The research that I have read on ALEKS and similar programs (although most mention ALEKS by name) is also unimpressed. Bradford (2018) claims that technology driven math instruction improves outcomes, but her results show that the improvement is not significant; in fact, the improvement may be a function of anonymity helping students of some demographic groups avoid perceived stereotyping in the classroom. Taylor (2009) claims that ALEKS decreased math anxiety for developmental students by comparing two classes that used ALEKS to three that did not. Unfortunately, the classes using ALEKS also had lower outcomes. Childers and Lu (2017) report on an experimental model for remedial math that in some ways was very similar to what I teach now, but they found that it was not particularly effective in moving students toward success in college-level courses, nor did it improve over the previous model. A major difference in all of these studies from how we use ALEKS at UAF is that these schools replaced direct instruction with self-paced ALEKS instruction. We have not done that; we continue to lecture the students before using ALEKS to facilitate their homework.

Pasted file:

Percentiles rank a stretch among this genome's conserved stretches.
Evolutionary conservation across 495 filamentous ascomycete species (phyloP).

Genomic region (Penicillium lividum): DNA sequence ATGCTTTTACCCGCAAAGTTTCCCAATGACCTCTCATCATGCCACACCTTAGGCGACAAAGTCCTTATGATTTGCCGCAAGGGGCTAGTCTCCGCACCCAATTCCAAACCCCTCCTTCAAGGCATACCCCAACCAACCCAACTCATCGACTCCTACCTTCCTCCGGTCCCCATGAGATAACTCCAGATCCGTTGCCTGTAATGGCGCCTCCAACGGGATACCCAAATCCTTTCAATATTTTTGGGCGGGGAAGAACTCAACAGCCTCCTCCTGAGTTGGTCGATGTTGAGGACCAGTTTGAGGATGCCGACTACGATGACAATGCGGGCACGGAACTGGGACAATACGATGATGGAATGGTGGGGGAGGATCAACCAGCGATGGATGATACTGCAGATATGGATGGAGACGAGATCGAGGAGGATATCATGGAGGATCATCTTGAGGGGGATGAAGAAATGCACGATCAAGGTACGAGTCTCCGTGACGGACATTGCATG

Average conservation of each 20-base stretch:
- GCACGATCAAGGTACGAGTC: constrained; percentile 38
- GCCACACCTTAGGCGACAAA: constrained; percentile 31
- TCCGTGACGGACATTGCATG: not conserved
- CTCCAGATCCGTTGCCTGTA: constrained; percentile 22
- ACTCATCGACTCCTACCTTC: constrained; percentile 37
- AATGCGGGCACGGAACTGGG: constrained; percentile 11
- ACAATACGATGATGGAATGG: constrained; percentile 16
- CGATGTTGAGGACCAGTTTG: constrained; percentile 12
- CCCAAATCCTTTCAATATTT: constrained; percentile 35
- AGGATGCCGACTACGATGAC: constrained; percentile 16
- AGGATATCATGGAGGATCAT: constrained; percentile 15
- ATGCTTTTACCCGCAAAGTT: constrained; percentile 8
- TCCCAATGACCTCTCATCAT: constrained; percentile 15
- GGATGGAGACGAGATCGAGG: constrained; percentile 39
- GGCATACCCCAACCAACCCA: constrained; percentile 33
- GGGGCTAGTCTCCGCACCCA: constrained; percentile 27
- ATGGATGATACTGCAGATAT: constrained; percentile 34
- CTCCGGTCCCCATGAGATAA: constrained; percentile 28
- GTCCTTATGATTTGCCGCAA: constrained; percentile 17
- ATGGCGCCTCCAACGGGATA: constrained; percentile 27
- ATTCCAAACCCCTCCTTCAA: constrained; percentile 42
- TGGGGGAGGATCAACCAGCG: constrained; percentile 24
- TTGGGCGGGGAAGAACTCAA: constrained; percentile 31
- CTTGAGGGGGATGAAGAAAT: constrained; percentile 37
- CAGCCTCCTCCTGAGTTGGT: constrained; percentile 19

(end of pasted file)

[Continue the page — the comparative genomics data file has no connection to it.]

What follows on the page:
A couple weeks ago I wrote a syllabus for a class I plan to teach in the future. In addition to ALEKS, I included paper homework, distributed and submitted through the LMS, so that it never needs to be printed out. At least on my end, the classroom will remain paperless, but the value of the interaction around paper homework will be restored.
Bradford, M.L. (2018). The effect of technology on community college developmental mathematics course completion rates (Doctoral dissertation). Retrieved from Walden University ScholarWorks.
Childers, A.B., and Lu, L. (2017). Computer based mastery learning in developmental mathematics classrooms. Journal of Developmental Education, 41(1), 2-9. Retrieved from proquest.com.
De Bonis, S., and De Bonis, N. (2011). Going green: Managing a paperless classroom. US-China Education Review, A(1), 83-87.
Taylor, J.M. (2008). The effects of a computerized-algebra program on mathematics achievement of college and university freshmen enrolled in a developmental mathematics course. Journal of College Reading and Learning, 39(1), 35-53. Retrieved from ebscohost.com.